Ballots, Bullets, and the Bottom Billion

Issue Date April 2012
Volume 23
Issue 2
Page Numbers 119-132
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Competitive, but imperfectly democratic elections have become the predominant mode for selecting political leaders around the globe, even in very poor countries. Such elections are often projected to spark struggles for power by unsanctioned means, yet there has not been a corresponding rise in coups, assassinations, or the onset of civil wars for central control. Using updated datasets on various aspects of political competition over the past 50 years, this article looks carefully at the historical record. Contested elections in low-income nations are associated with the timing of irregular, violent efforts to seize or influence political leadership, but do not correlate with a greater number of such events.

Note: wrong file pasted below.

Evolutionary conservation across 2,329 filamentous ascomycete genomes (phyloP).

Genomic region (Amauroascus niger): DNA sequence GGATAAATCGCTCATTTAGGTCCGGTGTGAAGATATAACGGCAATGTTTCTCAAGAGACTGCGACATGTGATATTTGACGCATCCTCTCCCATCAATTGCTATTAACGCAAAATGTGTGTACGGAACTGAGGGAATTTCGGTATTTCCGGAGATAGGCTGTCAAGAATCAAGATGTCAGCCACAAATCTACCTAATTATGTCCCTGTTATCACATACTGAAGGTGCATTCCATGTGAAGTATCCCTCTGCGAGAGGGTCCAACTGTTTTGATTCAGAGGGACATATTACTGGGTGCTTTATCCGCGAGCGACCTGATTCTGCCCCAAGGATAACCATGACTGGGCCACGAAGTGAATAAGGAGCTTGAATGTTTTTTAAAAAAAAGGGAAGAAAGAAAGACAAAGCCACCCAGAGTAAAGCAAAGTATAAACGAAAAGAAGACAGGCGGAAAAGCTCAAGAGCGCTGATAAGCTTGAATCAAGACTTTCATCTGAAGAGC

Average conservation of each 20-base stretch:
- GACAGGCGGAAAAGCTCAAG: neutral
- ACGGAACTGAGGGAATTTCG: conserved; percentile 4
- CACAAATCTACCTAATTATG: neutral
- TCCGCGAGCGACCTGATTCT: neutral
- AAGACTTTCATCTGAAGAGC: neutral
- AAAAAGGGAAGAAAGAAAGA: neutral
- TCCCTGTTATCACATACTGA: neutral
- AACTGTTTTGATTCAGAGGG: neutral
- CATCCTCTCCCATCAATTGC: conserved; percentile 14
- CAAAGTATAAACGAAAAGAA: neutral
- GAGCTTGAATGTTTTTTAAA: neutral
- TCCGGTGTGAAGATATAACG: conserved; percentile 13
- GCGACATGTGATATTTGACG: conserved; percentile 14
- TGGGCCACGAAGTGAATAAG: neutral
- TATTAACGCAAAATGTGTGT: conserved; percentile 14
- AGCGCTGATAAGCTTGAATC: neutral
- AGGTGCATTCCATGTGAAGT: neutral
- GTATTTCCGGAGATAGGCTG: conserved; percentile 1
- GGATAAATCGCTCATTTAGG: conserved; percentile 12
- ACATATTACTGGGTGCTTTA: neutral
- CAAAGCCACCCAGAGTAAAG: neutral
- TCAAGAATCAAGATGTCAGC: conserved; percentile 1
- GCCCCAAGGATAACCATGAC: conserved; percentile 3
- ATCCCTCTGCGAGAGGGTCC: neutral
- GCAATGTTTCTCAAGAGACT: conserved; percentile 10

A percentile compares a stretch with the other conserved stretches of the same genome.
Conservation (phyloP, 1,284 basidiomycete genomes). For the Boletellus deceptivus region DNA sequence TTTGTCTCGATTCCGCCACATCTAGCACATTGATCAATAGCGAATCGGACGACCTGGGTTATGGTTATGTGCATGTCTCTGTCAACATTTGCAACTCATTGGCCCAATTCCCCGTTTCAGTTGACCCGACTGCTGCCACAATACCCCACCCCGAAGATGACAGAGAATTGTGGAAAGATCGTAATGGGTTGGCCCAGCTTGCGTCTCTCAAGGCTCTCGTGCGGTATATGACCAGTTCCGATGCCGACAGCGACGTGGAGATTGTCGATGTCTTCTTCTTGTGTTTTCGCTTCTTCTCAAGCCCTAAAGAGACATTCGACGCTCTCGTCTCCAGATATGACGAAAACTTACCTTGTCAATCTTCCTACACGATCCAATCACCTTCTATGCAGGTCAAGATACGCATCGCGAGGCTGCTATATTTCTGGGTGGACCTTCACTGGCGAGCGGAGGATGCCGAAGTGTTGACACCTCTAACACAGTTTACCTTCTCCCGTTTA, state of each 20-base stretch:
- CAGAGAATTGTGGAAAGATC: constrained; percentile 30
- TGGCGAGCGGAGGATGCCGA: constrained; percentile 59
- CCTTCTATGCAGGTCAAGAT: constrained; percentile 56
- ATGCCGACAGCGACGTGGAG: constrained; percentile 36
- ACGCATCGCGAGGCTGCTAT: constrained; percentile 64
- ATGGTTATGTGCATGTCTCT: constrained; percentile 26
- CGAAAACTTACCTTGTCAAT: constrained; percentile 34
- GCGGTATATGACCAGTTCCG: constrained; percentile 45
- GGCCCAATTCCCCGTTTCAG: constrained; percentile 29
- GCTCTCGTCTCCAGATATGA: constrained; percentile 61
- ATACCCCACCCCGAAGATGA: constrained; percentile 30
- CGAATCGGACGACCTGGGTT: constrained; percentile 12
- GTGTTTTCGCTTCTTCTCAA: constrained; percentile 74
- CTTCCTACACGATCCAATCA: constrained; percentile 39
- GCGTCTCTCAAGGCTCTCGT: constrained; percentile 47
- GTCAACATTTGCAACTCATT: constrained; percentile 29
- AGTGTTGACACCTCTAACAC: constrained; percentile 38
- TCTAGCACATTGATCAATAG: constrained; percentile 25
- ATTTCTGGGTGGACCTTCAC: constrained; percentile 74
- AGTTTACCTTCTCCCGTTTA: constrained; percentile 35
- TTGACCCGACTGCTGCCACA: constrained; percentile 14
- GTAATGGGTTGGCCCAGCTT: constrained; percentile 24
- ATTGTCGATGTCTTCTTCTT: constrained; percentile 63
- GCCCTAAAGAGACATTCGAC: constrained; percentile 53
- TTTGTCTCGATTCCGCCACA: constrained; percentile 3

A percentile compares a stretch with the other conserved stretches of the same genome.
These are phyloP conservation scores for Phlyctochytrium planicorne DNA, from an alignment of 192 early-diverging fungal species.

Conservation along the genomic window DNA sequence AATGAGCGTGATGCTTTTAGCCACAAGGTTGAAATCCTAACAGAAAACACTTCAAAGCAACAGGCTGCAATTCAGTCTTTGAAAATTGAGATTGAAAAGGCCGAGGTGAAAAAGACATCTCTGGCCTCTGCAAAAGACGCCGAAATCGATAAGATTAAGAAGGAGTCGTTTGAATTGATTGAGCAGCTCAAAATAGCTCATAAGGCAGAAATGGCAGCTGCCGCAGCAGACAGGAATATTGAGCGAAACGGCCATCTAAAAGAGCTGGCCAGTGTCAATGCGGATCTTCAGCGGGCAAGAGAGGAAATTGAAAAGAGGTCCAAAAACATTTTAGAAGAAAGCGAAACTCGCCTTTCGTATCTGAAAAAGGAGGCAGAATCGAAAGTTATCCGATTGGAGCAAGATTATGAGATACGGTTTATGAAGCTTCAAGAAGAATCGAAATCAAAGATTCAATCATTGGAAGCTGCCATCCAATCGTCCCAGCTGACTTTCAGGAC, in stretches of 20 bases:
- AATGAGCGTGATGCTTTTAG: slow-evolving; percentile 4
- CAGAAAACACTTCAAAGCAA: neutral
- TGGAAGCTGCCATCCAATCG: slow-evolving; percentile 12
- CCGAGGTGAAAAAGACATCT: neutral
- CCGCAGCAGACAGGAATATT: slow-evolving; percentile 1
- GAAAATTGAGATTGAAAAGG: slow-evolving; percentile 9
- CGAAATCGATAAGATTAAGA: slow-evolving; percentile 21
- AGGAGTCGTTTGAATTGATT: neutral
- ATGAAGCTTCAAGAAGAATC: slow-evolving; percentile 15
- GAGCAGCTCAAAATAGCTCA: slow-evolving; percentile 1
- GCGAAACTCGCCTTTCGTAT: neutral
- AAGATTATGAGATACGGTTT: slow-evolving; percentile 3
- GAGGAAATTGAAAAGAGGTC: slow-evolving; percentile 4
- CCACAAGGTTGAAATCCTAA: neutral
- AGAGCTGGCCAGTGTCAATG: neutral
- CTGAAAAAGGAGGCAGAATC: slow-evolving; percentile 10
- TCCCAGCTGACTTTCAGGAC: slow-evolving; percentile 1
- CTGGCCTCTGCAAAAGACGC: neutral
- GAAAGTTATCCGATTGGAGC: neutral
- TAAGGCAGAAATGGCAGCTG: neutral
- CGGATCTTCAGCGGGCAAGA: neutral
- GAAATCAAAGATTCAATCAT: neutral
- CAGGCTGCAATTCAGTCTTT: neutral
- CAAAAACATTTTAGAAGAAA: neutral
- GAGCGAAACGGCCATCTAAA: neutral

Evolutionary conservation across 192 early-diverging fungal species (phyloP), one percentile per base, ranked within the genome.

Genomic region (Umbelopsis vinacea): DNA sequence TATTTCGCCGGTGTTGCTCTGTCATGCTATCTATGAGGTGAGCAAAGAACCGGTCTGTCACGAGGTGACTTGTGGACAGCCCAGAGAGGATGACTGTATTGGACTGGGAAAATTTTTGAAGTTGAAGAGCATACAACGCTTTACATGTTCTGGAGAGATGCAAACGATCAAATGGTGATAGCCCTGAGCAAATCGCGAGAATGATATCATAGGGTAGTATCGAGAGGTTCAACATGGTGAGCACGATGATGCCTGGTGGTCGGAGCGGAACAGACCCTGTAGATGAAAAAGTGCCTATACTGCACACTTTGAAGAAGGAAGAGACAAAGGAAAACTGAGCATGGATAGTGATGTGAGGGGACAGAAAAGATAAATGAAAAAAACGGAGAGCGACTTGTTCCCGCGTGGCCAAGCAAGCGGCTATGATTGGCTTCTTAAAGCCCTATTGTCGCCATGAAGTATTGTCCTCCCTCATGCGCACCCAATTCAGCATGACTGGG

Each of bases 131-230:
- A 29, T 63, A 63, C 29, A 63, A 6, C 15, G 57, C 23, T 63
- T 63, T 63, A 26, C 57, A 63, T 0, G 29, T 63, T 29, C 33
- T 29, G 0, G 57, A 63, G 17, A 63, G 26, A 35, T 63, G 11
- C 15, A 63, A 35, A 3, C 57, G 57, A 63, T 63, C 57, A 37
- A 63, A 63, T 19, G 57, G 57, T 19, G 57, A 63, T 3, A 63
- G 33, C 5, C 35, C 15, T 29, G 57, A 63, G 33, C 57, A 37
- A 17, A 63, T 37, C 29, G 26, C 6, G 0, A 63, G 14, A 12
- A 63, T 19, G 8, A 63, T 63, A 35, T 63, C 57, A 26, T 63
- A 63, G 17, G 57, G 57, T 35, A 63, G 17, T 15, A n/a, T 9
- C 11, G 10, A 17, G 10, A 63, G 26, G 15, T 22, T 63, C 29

About the Author

Arthur A. Goldsmith is associate dean and professor in the College of Management at the University of Massachusetts-Boston. He publishes frequently on international development, international business, and the politics and economics of Africa.

View all work by Arthur A. Goldsmith